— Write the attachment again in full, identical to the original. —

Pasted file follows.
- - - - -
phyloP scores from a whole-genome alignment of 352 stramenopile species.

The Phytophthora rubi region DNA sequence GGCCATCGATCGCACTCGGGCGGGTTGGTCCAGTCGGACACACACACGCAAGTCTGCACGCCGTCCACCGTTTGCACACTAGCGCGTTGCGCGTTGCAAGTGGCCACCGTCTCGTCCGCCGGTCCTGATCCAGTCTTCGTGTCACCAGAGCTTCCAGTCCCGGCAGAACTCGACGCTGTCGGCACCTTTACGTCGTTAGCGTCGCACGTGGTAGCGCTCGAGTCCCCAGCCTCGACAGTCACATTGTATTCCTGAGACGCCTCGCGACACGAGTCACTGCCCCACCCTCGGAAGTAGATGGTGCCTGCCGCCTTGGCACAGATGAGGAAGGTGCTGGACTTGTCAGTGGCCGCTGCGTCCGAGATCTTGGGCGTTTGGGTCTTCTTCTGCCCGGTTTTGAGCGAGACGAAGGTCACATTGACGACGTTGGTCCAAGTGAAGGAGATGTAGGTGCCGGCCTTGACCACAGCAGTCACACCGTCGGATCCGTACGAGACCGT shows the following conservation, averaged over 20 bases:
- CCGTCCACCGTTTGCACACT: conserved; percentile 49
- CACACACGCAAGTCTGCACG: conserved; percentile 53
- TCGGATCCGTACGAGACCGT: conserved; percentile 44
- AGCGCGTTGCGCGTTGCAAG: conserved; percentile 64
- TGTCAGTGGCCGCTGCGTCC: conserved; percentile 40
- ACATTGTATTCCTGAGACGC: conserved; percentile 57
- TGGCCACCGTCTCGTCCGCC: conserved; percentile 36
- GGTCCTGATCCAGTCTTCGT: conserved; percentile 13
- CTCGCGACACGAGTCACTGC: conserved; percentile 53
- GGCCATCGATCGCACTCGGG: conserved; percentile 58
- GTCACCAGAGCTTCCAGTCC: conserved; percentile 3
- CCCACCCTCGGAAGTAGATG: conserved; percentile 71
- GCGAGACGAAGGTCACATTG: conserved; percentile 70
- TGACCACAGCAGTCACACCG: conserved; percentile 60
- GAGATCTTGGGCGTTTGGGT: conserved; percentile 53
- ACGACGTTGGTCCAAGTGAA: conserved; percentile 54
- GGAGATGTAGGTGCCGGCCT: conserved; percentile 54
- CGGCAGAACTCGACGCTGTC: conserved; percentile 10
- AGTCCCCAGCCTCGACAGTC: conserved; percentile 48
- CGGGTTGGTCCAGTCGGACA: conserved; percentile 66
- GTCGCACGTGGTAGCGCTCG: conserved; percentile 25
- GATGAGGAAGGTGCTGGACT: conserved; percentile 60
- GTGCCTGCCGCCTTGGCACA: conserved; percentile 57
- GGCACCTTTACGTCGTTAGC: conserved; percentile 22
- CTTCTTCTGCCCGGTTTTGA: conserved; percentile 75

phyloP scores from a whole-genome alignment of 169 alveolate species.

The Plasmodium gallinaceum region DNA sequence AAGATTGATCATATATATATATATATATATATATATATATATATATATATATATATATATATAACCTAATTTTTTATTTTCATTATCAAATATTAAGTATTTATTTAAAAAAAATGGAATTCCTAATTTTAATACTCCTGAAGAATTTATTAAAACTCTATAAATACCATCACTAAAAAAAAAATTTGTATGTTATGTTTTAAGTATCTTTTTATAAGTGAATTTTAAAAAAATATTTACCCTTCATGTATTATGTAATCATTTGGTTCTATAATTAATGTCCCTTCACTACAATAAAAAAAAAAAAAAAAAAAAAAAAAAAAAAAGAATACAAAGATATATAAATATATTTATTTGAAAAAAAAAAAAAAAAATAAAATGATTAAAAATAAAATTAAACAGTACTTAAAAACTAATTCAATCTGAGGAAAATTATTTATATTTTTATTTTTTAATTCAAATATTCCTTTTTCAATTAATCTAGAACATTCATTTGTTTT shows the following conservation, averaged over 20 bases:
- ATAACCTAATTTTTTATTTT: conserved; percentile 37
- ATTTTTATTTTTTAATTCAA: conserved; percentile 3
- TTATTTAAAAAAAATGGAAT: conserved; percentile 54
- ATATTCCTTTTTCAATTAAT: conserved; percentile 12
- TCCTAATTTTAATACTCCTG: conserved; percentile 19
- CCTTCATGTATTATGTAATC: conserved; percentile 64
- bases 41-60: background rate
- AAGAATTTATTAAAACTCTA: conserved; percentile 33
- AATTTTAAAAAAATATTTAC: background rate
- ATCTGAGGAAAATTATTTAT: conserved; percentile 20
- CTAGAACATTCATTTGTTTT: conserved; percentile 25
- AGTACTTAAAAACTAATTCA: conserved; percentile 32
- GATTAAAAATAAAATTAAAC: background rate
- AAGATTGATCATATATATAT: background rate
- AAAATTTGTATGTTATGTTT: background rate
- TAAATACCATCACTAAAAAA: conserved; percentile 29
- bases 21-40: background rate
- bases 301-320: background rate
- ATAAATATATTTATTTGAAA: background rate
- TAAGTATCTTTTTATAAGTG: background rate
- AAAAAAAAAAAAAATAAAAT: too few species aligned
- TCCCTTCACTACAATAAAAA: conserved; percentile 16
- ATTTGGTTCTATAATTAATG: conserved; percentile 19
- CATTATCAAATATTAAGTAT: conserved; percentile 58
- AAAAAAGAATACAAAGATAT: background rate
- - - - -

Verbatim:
phyloP scores from a whole-genome alignment of 352 stramenopile species.

The Phytophthora rubi region DNA sequence GGCCATCGATCGCACTCGGGCGGGTTGGTCCAGTCGGACACACACACGCAAGTCTGCACGCCGTCCACCGTTTGCACACTAGCGCGTTGCGCGTTGCAAGTGGCCACCGTCTCGTCCGCCGGTCCTGATCCAGTCTTCGTGTCACCAGAGCTTCCAGTCCCGGCAGAACTCGACGCTGTCGGCACCTTTACGTCGTTAGCGTCGCACGTGGTAGCGCTCGAGTCCCCAGCCTCGACAGTCACATTGTATTCCTGAGACGCCTCGCGACACGAGTCACTGCCCCACCCTCGGAAGTAGATGGTGCCTGCCGCCTTGGCACAGATGAGGAAGGTGCTGGACTTGTCAGTGGCCGCTGCGTCCGAGATCTTGGGCGTTTGGGTCTTCTTCTGCCCGGTTTTGAGCGAGACGAAGGTCACATTGACGACGTTGGTCCAAGTGAAGGAGATGTAGGTGCCGGCCTTGACCACAGCAGTCACACCGTCGGATCCGTACGAGACCGT shows the following conservation, averaged over 20 bases:
- CCGTCCACCGTTTGCACACT: conserved; percentile 49
- CACACACGCAAGTCTGCACG: conserved; percentile 53
- TCGGATCCGTACGAGACCGT: conserved; percentile 44
- AGCGCGTTGCGCGTTGCAAG: conserved; percentile 64
- TGTCAGTGGCCGCTGCGTCC: conserved; percentile 40
- ACATTGTATTCCTGAGACGC: conserved; percentile 57
- TGGCCACCGTCTCGTCCGCC: conserved; percentile 36
- GGTCCTGATCCAGTCTTCGT: conserved; percentile 13
- CTCGCGACACGAGTCACTGC: conserved; percentile 53
- GGCCATCGATCGCACTCGGG: conserved; percentile 58
- GTCACCAGAGCTTCCAGTCC: conserved; percentile 3
- CCCACCCTCGGAAGTAGATG: conserved; percentile 71
- GCGAGACGAAGGTCACATTG: conserved; percentile 70
- TGACCACAGCAGTCACACCG: conserved; percentile 60
- GAGATCTTGGGCGTTTGGGT: conserved; percentile 53
- ACGACGTTGGTCCAAGTGAA: conserved; percentile 54
- GGAGATGTAGGTGCCGGCCT: conserved; percentile 54
- CGGCAGAACTCGACGCTGTC: conserved; percentile 10
- AGTCCCCAGCCTCGACAGTC: conserved; percentile 48
- CGGGTTGGTCCAGTCGGACA: conserved; percentile 66
- GTCGCACGTGGTAGCGCTCG: conserved; percentile 25
- GATGAGGAAGGTGCTGGACT: conserved; percentile 60
- GTGCCTGCCGCCTTGGCACA: conserved; percentile 57
- GGCACCTTTACGTCGTTAGC: conserved; percentile 22
- CTTCTTCTGCCCGGTTTTGA: conserved; percentile 75

phyloP scores from a whole-genome alignment of 169 alveolate species.

The Plasmodium gallinaceum region DNA sequence AAGATTGATCATATATATATATATATATATATATATATATATATATATATATATATATATATAACCTAATTTTTTATTTTCATTATCAAATATTAAGTATTTATTTAAAAAAAATGGAATTCCTAATTTTAATACTCCTGAAGAATTTATTAAAACTCTATAAATACCATCACTAAAAAAAAAATTTGTATGTTATGTTTTAAGTATCTTTTTATAAGTGAATTTTAAAAAAATATTTACCCTTCATGTATTATGTAATCATTTGGTTCTATAATTAATGTCCCTTCACTACAATAAAAAAAAAAAAAAAAAAAAAAAAAAAAAAAGAATACAAAGATATATAAATATATTTATTTGAAAAAAAAAAAAAAAAATAAAATGATTAAAAATAAAATTAAACAGTACTTAAAAACTAATTCAATCTGAGGAAAATTATTTATATTTTTATTTTTTAATTCAAATATTCCTTTTTCAATTAATCTAGAACATTCATTTGTTTT shows the following conservation, averaged over 20 bases:
- ATAACCTAATTTTTTATTTT: conserved; percentile 37
- ATTTTTATTTTTTAATTCAA: conserved; percentile 3
- TTATTTAAAAAAAATGGAAT: conserved; percentile 54
- ATATTCCTTTTTCAATTAAT: conserved; percentile 12
- TCCTAATTTTAATACTCCTG: conserved; percentile 19
- CCTTCATGTATTATGTAATC: conserved; percentile 64
- bases 41-60: background rate
- AAGAATTTATTAAAACTCTA: conserved; percentile 33
- AATTTTAAAAAAATATTTAC: background rate
- ATCTGAGGAAAATTATTTAT: conserved; percentile 20
- CTAGAACATTCATTTGTTTT: conserved; percentile 25
- AGTACTTAAAAACTAATTCA: conserved; percentile 32
- GATTAAAAATAAAATTAAAC: background rate
- AAGATTGATCATATATATAT: background rate
- AAAATTTGTATGTTATGTTT: background rate
- TAAATACCATCACTAAAAAA: conserved; percentile 29
- bases 21-40: background rate
- bases 301-320: background rate
- ATAAATATATTTATTTGAAA: background rate
- TAAGTATCTTTTTATAAGTG: background rate
- AAAAAAAAAAAAAATAAAAT: too few species aligned
- TCCCTTCACTACAATAAAAA: conserved; percentile 16
- ATTTGGTTCTATAATTAATG: conserved; percentile 19
- CATTATCAAATATTAAGTAT: conserved; percentile 58
- AAAAAAGAATACAAAGATAT: background rate